Aditya-L1 is ISRO first solar mission.
Aditya L1 Solar Mission: Days after the historic success of Chandrayaan 3, the Indian Space Research Organisation (ISRO) is all set to launch India’s first space-based observatory class mission Aditya L1 to study the Sun. The Aditya L1 spacecraft will be launched from Andhra Pradesh’s Sriharikota on Friday, September 2. ISRO said that the Aditya L1 spacecraft will be placed in a halo orbit around the Lagrange Point L1 of the Sun-Earth system.
According to ISRO, Aditya L1 will be able to continuously view the Sun without any obstructions from the Lagrange Point L1. This point between the Sun and the Earth will also give an advantage to the spacecraft to observe the solar activities and their effect on space weather in real-time, the agency said.
Aditya L1 spacecraft will carry seven payloads – Visible Emission Line Coronagraph(VELC), Solar Ultraviolet Imaging Telescope (SUIT), Solar Low Energy X-ray Spectrometer (SoLEXS), High Energy L1 Orbiting X-ray Spectrometer(HEL1OS), Aditya Solar wind Particle Experiment(ASPEX), Plasma Analyser Package For Aditya (PAPA), and Advanced Tri-axial High-Resolution Digital Magnetometers.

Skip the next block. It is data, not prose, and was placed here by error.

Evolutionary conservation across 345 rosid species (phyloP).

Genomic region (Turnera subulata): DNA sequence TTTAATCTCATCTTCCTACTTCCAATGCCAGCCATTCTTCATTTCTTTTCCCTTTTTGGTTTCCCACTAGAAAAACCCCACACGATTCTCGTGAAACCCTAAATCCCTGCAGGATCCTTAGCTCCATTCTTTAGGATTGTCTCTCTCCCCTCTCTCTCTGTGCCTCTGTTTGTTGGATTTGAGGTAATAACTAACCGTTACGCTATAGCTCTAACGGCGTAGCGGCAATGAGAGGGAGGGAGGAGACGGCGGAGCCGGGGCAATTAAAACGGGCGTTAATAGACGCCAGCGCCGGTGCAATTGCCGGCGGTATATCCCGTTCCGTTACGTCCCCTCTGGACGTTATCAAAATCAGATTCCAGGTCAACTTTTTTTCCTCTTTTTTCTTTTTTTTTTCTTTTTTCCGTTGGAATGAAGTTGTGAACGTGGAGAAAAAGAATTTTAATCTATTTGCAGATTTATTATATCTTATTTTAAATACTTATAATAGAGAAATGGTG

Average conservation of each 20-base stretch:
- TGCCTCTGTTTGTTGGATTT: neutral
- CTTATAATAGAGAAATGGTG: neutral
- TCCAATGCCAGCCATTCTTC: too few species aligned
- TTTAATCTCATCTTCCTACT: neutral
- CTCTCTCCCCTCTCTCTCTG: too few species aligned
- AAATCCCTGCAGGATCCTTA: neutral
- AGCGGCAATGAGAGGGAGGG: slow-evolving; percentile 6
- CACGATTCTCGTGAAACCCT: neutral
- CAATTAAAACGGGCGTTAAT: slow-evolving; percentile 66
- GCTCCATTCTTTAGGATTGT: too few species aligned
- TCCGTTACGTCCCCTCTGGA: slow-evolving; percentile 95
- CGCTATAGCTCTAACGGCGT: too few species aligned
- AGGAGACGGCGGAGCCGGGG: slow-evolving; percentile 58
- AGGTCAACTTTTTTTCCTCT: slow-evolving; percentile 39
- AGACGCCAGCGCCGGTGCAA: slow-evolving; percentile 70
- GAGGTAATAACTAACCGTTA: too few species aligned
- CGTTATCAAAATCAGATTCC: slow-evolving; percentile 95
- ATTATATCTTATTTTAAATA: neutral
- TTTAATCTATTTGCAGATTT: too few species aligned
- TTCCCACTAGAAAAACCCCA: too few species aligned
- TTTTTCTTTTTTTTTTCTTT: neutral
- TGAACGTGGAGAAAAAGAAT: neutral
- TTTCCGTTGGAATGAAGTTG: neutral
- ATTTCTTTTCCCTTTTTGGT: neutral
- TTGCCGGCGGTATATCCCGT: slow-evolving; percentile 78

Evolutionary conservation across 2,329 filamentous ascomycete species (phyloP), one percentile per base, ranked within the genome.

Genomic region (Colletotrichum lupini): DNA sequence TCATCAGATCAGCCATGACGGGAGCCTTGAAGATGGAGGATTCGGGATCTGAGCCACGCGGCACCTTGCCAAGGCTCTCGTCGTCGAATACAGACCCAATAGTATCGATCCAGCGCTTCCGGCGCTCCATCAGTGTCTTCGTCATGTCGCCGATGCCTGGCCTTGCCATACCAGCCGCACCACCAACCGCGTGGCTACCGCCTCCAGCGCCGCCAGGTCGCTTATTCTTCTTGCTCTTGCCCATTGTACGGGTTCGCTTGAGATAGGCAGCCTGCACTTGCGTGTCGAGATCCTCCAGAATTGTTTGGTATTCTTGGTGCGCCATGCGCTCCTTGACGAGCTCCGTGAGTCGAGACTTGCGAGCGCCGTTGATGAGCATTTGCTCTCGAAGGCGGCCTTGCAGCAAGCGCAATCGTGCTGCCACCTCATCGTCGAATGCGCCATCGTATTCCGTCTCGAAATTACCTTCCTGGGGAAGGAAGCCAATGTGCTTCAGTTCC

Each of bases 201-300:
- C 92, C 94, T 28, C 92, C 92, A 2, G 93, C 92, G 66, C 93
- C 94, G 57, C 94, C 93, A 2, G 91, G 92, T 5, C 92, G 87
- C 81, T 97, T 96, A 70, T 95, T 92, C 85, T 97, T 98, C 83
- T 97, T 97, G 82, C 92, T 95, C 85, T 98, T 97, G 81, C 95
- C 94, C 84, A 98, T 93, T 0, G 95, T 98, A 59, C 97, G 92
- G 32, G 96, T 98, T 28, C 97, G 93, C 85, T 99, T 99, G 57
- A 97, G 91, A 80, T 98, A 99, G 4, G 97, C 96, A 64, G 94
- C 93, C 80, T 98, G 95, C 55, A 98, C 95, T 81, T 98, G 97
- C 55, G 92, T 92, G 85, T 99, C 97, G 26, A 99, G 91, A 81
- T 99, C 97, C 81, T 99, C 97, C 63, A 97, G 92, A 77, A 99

ISRO said that these payloads will help the observatory class spacecraft to observe the photosphere, chromosphere, and the outermost layers of the Sun (the corona) using electromagnetic particle and magnetic field detectors.
Aditya L1’s journey from Earth to Lagrange Point L1
The journey of the Aditya L1 spacecraft to the Lagrange Point L1 will be 15,00,000 km from the Earth and it will take 125 days to cover the distance. The staggering 1.5 million KM journey of Aditya L1 will not be an easy ride and involve a lot of risks.
According to ISRO, the spacecraft will be initially placed in a low-earth orbit before being launched towards the Lagrange Point L1. Once in the low earth orbit, the orbit will be made more elliptical, and on-board propulsion will launch the spacecraft towards Lagrange Point L1.
In other words, Aditya L1 will be launched from Sriharikota toward the low-earth orbit and then from there, it will be launched again towards the L1.
The spacecraft, ISRO said, will exit the Earth’s gravitational Sphere of Influence, and once out of it, the “cruise phase” will be initiated. This “cruise phase” maneuver will guide the spacecraft towards a large halo orbit around the L1 point.